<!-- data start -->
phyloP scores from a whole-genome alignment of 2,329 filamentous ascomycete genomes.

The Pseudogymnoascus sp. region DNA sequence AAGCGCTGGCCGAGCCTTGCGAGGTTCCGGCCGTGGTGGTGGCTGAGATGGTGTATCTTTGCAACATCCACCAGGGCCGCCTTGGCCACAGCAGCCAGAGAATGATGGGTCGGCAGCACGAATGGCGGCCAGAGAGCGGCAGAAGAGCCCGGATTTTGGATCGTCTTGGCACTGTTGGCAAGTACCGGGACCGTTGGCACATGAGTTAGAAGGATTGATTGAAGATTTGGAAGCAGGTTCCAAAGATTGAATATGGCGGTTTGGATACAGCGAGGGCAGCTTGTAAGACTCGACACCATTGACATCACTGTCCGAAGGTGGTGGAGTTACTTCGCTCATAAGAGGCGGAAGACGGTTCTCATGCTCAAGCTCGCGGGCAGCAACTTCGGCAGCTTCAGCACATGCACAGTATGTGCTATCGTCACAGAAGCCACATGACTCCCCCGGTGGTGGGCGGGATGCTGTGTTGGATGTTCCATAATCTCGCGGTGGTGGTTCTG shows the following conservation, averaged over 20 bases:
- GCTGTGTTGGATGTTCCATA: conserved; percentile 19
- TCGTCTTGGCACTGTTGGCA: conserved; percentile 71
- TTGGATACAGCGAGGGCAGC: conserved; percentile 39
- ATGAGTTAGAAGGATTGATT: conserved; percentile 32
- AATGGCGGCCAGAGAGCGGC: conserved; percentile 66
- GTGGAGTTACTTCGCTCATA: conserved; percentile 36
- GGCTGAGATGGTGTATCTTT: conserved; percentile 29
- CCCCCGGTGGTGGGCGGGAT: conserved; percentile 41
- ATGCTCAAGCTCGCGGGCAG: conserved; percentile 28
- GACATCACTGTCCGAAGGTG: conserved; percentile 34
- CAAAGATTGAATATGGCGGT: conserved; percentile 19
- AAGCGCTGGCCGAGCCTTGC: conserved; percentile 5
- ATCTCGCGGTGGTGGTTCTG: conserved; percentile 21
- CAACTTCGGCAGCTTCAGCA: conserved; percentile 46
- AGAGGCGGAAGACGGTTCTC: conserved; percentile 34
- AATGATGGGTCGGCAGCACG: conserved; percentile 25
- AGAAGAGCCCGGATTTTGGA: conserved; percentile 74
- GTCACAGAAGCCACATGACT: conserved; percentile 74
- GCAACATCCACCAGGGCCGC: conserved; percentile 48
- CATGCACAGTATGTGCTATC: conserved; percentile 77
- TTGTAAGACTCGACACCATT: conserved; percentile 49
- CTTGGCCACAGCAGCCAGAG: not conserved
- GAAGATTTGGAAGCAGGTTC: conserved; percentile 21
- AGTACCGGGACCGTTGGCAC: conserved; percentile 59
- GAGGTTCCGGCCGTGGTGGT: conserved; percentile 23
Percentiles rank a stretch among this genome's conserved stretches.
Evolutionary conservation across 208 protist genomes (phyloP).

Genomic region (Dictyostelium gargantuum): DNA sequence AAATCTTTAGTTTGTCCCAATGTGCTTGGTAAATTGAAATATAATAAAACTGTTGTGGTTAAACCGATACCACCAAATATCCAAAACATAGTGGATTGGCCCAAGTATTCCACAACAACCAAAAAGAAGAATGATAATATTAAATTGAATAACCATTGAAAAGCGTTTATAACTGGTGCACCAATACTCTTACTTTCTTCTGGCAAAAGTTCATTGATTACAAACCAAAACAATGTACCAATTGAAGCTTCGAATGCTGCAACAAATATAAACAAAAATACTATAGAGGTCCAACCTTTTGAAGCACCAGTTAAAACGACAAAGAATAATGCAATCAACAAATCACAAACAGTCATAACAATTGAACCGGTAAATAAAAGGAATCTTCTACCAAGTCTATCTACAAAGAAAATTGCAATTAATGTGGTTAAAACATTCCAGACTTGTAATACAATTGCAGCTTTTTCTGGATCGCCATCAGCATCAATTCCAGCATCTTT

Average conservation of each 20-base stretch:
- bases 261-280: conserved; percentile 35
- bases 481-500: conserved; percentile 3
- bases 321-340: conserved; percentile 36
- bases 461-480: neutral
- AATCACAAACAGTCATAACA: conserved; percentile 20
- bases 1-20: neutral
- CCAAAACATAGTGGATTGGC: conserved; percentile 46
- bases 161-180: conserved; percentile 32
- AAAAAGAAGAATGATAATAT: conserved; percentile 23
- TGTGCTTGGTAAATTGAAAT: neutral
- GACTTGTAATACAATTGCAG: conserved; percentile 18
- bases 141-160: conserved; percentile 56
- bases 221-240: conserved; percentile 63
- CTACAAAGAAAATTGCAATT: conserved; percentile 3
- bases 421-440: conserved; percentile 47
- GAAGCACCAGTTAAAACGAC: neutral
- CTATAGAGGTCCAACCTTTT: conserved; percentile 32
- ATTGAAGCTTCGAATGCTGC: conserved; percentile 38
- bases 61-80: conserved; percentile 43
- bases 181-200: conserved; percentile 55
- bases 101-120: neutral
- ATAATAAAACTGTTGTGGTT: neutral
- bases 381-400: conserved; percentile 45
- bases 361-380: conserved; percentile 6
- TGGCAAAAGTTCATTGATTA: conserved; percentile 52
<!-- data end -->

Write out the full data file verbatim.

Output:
phyloP scores from a whole-genome alignment of 2,329 filamentous ascomycete genomes.

The Pseudogymnoascus sp. region DNA sequence AAGCGCTGGCCGAGCCTTGCGAGGTTCCGGCCGTGGTGGTGGCTGAGATGGTGTATCTTTGCAACATCCACCAGGGCCGCCTTGGCCACAGCAGCCAGAGAATGATGGGTCGGCAGCACGAATGGCGGCCAGAGAGCGGCAGAAGAGCCCGGATTTTGGATCGTCTTGGCACTGTTGGCAAGTACCGGGACCGTTGGCACATGAGTTAGAAGGATTGATTGAAGATTTGGAAGCAGGTTCCAAAGATTGAATATGGCGGTTTGGATACAGCGAGGGCAGCTTGTAAGACTCGACACCATTGACATCACTGTCCGAAGGTGGTGGAGTTACTTCGCTCATAAGAGGCGGAAGACGGTTCTCATGCTCAAGCTCGCGGGCAGCAACTTCGGCAGCTTCAGCACATGCACAGTATGTGCTATCGTCACAGAAGCCACATGACTCCCCCGGTGGTGGGCGGGATGCTGTGTTGGATGTTCCATAATCTCGCGGTGGTGGTTCTG shows the following conservation, averaged over 20 bases:
- GCTGTGTTGGATGTTCCATA: conserved; percentile 19
- TCGTCTTGGCACTGTTGGCA: conserved; percentile 71
- TTGGATACAGCGAGGGCAGC: conserved; percentile 39
- ATGAGTTAGAAGGATTGATT: conserved; percentile 32
- AATGGCGGCCAGAGAGCGGC: conserved; percentile 66
- GTGGAGTTACTTCGCTCATA: conserved; percentile 36
- GGCTGAGATGGTGTATCTTT: conserved; percentile 29
- CCCCCGGTGGTGGGCGGGAT: conserved; percentile 41
- ATGCTCAAGCTCGCGGGCAG: conserved; percentile 28
- GACATCACTGTCCGAAGGTG: conserved; percentile 34
- CAAAGATTGAATATGGCGGT: conserved; percentile 19
- AAGCGCTGGCCGAGCCTTGC: conserved; percentile 5
- ATCTCGCGGTGGTGGTTCTG: conserved; percentile 21
- CAACTTCGGCAGCTTCAGCA: conserved; percentile 46
- AGAGGCGGAAGACGGTTCTC: conserved; percentile 34
- AATGATGGGTCGGCAGCACG: conserved; percentile 25
- AGAAGAGCCCGGATTTTGGA: conserved; percentile 74
- GTCACAGAAGCCACATGACT: conserved; percentile 74
- GCAACATCCACCAGGGCCGC: conserved; percentile 48
- CATGCACAGTATGTGCTATC: conserved; percentile 77
- TTGTAAGACTCGACACCATT: conserved; percentile 49
- CTTGGCCACAGCAGCCAGAG: not conserved
- GAAGATTTGGAAGCAGGTTC: conserved; percentile 21
- AGTACCGGGACCGTTGGCAC: conserved; percentile 59
- GAGGTTCCGGCCGTGGTGGT: conserved; percentile 23
Percentiles rank a stretch among this genome's conserved stretches.
Evolutionary conservation across 208 protist genomes (phyloP).

Genomic region (Dictyostelium gargantuum): DNA sequence AAATCTTTAGTTTGTCCCAATGTGCTTGGTAAATTGAAATATAATAAAACTGTTGTGGTTAAACCGATACCACCAAATATCCAAAACATAGTGGATTGGCCCAAGTATTCCACAACAACCAAAAAGAAGAATGATAATATTAAATTGAATAACCATTGAAAAGCGTTTATAACTGGTGCACCAATACTCTTACTTTCTTCTGGCAAAAGTTCATTGATTACAAACCAAAACAATGTACCAATTGAAGCTTCGAATGCTGCAACAAATATAAACAAAAATACTATAGAGGTCCAACCTTTTGAAGCACCAGTTAAAACGACAAAGAATAATGCAATCAACAAATCACAAACAGTCATAACAATTGAACCGGTAAATAAAAGGAATCTTCTACCAAGTCTATCTACAAAGAAAATTGCAATTAATGTGGTTAAAACATTCCAGACTTGTAATACAATTGCAGCTTTTTCTGGATCGCCATCAGCATCAATTCCAGCATCTTT

Average conservation of each 20-base stretch:
- bases 261-280: conserved; percentile 35
- bases 481-500: conserved; percentile 3
- bases 321-340: conserved; percentile 36
- bases 461-480: neutral
- AATCACAAACAGTCATAACA: conserved; percentile 20
- bases 1-20: neutral
- CCAAAACATAGTGGATTGGC: conserved; percentile 46
- bases 161-180: conserved; percentile 32
- AAAAAGAAGAATGATAATAT: conserved; percentile 23
- TGTGCTTGGTAAATTGAAAT: neutral
- GACTTGTAATACAATTGCAG: conserved; percentile 18
- bases 141-160: conserved; percentile 56
- bases 221-240: conserved; percentile 63
- CTACAAAGAAAATTGCAATT: conserved; percentile 3
- bases 421-440: conserved; percentile 47
- GAAGCACCAGTTAAAACGAC: neutral
- CTATAGAGGTCCAACCTTTT: conserved; percentile 32
- ATTGAAGCTTCGAATGCTGC: conserved; percentile 38
- bases 61-80: conserved; percentile 43
- bases 181-200: conserved; percentile 55
- bases 101-120: neutral
- ATAATAAAACTGTTGTGGTT: neutral
- bases 381-400: conserved; percentile 45
- bases 361-380: conserved; percentile 6
- TGGCAAAAGTTCATTGATTA: conserved; percentile 52